By: Ravie Lakshmanan
Microsoft on Thursday warned of a “massive email campaign” that’s pushing a Java-based STRRAT malware to steal confidential data from infected systems while disguising itself as a ransomware infection.
“This RAT is infamous for its ransomware-like behavior of appending the file name extension .crimson to files without actually encrypting them,” the Microsoft Security Intelligence team said in a series of tweets.
The new wave of attacks, which the company spotted last week, commences with spam emails sent from compromised email accounts with “Outgoing Payments” in the subject line, luring the recipients into opening malicious PDF documents that claim to be remittances, but in reality, connect to a rogue domain to download the STRRAT malware.
Besides establishing connections to a command-and-control server during execution, the malware comes with a range of features that allow it to collect browser passwords, log keystrokes, and run remote commands and PowerShell scripts.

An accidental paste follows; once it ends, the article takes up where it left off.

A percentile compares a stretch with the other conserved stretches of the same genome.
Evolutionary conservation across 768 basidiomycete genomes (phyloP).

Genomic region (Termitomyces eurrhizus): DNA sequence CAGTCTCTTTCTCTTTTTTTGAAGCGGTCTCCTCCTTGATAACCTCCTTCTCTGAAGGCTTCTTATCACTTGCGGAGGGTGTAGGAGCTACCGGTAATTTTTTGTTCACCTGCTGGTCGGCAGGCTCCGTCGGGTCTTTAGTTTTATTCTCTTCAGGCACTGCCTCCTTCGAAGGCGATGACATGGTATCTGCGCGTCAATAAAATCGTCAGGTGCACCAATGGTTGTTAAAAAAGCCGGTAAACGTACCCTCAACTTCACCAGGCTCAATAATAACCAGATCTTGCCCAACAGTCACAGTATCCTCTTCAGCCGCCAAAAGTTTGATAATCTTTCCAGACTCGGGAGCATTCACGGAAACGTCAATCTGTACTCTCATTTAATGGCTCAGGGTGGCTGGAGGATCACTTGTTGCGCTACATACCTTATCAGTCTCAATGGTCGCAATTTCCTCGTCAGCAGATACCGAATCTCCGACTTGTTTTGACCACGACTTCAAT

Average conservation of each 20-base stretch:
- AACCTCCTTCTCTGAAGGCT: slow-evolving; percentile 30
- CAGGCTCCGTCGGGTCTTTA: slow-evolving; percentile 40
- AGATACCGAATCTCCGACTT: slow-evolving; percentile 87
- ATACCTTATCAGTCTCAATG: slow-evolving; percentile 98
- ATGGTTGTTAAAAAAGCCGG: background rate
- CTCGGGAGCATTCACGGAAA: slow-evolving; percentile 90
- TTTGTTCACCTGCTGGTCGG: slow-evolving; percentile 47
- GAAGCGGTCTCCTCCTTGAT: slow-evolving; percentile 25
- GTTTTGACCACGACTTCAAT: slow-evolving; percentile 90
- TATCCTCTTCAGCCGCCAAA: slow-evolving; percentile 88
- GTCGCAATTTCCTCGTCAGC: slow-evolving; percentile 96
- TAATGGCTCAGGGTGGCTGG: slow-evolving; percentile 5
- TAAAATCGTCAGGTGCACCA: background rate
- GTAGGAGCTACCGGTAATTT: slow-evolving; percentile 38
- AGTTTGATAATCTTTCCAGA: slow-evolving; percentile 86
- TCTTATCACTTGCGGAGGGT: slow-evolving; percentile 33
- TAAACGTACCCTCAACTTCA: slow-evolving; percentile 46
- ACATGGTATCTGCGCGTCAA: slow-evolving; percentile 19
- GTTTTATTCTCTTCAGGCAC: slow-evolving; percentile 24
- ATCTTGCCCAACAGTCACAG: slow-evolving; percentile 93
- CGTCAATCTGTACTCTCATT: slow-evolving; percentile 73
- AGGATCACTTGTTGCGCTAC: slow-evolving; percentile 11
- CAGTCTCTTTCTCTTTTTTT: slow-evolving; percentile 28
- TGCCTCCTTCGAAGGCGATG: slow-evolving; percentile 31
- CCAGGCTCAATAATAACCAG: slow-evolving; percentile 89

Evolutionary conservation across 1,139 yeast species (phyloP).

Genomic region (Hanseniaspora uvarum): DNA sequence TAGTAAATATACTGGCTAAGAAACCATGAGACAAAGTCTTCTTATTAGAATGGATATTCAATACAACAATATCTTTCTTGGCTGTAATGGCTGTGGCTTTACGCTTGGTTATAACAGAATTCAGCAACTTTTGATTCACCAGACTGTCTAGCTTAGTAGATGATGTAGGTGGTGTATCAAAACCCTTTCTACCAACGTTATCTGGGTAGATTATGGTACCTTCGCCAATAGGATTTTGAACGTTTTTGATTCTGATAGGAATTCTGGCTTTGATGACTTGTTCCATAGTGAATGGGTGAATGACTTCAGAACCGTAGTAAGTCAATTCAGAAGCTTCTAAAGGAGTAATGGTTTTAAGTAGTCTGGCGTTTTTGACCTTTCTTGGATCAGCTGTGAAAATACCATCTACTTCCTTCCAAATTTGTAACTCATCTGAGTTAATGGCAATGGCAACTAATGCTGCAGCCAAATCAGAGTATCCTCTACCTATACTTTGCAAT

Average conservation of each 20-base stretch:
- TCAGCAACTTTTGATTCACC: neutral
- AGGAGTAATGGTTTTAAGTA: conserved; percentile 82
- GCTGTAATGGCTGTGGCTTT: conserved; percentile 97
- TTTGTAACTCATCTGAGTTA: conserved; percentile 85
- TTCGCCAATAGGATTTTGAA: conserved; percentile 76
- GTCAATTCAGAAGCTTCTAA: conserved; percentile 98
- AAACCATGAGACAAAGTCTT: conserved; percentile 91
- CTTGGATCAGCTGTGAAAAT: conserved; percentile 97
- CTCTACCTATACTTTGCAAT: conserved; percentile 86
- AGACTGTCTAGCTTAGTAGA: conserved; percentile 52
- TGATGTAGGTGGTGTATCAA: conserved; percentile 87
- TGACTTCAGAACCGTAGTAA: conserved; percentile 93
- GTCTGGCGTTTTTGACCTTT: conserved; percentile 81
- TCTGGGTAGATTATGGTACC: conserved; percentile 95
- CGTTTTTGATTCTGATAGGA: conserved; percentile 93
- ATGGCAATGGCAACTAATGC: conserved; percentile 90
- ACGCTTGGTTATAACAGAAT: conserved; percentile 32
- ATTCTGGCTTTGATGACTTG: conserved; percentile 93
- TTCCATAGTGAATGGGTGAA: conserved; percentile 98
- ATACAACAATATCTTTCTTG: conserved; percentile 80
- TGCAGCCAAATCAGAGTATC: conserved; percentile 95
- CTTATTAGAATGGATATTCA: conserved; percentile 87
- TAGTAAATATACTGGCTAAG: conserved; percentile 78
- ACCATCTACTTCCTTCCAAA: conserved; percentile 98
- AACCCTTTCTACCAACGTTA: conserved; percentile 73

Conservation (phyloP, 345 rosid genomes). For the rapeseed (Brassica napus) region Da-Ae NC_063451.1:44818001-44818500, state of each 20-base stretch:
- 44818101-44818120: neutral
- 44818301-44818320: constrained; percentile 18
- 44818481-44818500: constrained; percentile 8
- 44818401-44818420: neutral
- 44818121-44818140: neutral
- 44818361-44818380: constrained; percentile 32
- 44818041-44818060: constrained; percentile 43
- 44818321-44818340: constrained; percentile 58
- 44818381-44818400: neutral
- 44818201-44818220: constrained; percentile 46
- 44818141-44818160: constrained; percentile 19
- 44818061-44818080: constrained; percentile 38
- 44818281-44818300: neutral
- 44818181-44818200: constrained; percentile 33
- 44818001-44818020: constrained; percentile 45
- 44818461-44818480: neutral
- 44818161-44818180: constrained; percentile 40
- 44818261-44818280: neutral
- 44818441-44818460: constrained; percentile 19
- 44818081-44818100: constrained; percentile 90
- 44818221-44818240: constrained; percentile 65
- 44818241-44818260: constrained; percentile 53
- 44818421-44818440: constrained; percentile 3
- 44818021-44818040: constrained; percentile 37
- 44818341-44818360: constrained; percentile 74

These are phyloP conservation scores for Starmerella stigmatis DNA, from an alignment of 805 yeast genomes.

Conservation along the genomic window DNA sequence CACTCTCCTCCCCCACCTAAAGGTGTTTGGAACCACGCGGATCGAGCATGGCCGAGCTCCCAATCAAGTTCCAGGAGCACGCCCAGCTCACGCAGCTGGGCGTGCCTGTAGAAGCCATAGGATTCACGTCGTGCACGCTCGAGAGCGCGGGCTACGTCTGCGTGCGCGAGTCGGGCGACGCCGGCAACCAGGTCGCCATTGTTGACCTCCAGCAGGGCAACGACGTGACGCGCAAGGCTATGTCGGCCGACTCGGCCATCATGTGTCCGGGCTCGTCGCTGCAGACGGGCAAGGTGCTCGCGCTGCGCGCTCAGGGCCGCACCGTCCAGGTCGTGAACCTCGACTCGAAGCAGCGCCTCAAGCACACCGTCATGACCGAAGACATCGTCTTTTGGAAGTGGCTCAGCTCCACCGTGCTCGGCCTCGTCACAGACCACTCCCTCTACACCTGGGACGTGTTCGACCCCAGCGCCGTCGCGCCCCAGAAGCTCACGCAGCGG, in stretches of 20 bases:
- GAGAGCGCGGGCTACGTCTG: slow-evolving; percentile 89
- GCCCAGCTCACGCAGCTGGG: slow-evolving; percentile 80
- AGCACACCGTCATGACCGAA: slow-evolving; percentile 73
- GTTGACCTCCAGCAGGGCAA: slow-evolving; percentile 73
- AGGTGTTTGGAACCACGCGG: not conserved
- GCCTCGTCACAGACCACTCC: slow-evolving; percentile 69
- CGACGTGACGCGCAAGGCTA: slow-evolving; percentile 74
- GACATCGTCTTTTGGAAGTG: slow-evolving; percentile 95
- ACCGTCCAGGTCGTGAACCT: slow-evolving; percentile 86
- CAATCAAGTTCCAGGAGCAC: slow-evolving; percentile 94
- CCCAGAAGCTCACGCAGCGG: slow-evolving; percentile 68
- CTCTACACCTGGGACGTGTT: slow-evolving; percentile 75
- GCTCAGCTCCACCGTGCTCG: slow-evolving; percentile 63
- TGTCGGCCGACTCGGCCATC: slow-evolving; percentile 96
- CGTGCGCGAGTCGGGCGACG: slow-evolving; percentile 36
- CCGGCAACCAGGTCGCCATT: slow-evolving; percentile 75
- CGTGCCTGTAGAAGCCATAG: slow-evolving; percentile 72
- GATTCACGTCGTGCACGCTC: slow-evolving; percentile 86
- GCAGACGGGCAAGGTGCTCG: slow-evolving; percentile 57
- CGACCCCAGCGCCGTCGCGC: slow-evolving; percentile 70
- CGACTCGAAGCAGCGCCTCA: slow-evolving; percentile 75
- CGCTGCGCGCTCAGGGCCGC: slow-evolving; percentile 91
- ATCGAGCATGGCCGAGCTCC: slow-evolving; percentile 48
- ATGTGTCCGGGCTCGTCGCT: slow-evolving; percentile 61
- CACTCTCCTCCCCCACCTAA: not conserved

STRRAT first emerged in the threat landscape in June 2020, with German cybersecurity firm G Data observing the Windows malware (version 1.2) in phishing emails containing malicious Jar (or Java Archive) attachments.
“The RAT has a focus on stealing credentials of browsers and email clients, and passwords via keylogging,” G Data malware analyst Karsten Hahn detailed. “It supports the following browsers and email clients: Firefox, Internet Explorer, Chrome, Foxmail, Outlook, Thunderbird.”
Its ransomware capabilities are at best rudimentary in that the “encryption” stage only renames files by suffixing the “.crimson” extension. “If the extension is removed, the files can be opened as usual,” Kahn added.
Microsoft also notes that version 1.5 is more obfuscated and modular than previous versions, suggesting that the attackers behind the operation are actively working to improvise their toolset. But the fact that the bogus encryption behavior remains unchanged signals that the group may be aiming to make quick money off unsuspecting users by means of extortion.
The indicators of compromise (IoCs) associated with the campaign can be accessed via GitHub here.